This 360 mega pixels image, 24 tiles for 76 hours of exposure covers almost the entire the constellation of Orion, one of the richest regions of the night sky and about 1,500 light years away from us. Visit this beautiful region of the sky, rich in golden stars, dark and colorful nebulae.
27 objects have been identified in the image below. Click on it to open a annotated zoomable version:
The Orion constellation is found in the same name arm of the Milky Way, in which our Solar System is found. It is located in periphery of our Milky Way.
The hunter hunt
Although visible from both hemispheres, the Orion constellation (the « hunter ») is difficult to photograph. In Europe, it is low in the sky and it can only be seen in winter when bad weather is not present. The Canary Islands could have been an interesting destination to try the cliché because the constellation is very high in the sky, much higher than Europe. But there too, the weather is too uncertain. Therefore I had to look to the southern hemisphere. But unfortunately, the southern summer is often synonymous of rainy season in deserts easily accessible from France.
After watching the weather in world during two winters, southern Atacama in Chile was chosen: unlike the north of this region or unlike Namibia for example, the chances of having clear nights at this time of year are high. So we left during the new Moon of December 2019: at this month of the year, Orion is at its highest in the sky during all the night. This made possible to photograph the constellation for 6 hours a night. In comparison, the months of November or January allow only 5 hours a night. So we celebrated Christmas under the stars…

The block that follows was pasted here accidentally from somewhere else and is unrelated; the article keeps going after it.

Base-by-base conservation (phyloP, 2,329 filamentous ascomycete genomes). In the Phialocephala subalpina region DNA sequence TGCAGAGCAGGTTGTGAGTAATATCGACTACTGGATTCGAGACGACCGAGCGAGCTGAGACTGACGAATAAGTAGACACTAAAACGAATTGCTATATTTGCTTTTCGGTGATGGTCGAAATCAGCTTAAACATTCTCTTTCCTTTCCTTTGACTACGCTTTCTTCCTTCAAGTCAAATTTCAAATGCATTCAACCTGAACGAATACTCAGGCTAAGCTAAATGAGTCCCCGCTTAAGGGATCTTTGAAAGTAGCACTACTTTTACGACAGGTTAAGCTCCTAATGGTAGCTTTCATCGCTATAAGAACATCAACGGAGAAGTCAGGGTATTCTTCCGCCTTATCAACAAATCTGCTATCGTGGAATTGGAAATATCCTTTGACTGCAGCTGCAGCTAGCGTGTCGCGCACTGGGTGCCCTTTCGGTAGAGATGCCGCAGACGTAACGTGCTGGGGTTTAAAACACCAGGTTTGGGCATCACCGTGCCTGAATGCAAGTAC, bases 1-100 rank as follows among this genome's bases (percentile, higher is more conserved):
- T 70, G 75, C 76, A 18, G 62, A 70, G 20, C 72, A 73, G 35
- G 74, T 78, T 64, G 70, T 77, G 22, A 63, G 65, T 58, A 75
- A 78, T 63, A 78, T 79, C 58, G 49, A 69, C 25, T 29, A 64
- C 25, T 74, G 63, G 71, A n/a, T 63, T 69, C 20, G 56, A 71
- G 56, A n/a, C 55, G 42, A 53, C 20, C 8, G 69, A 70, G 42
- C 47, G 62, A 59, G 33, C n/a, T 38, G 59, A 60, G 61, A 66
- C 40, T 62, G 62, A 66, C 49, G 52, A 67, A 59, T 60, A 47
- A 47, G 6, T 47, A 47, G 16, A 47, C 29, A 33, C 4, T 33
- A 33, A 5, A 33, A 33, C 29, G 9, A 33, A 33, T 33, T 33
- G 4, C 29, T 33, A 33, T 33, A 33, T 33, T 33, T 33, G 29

The Hacienda of stars
Located in the southern part of the Atacama Desert, we have been warmly welcomed at the Hacienda des stars, located approximately 2 hours east of the town of Ovalle. A completely isolated place, with an extraordinary starry sky. But above all it is a real oasis of calm and serenity since no road lead there: only a very bumpy path and only passable by 4x4 allows the access.
The idea was to take the shot in only one trip with a good definition and maximum exposure time for a moderate cost:
- In order to cover a maximum of field per tile, a 24x36mm sensor was required. My good old EOS 6D Mark I was therefore ideal…
- Due to the few nights available on site (11 nights and risk of overcast weather) and to maximize the total exposure time, I bought a second used Canon 6D Mark I. It was Astrodon modded by the company EOS for Astro. During capture, one of the two DSLR was computer controlled, while the other was in “slave” mode, driven with an intervalometer.
- On the optical side, the choice fell on two lenses Canon 300 mm F4 L non-stabilized. They are well-known in astrophotography but today they are shunned because they are old and non-stabilized. I found mine on Ebay in Japan where I found models in absolutely mint condition despite they were aged of 25 years (!).
- To avoid the unsightly egrets on the shining stars, the two lenses were diaphragm from the front at F5 (see my ebook).
- The individual exposures were 3 minutes long, so autoguiding was necessary despite a quality equatorial mount. Because of a fairly large sampling, a ZWO Mini Guider 30 mm F4 and an Atik GP camera were sufficient.
The mosaic was programmed using the Sequence Generator Pro software. During acquisitions, each tile was framed by computer thanks to an astrometric reduction. The final assembly of the image was then made using the Astro Pixel Processor software.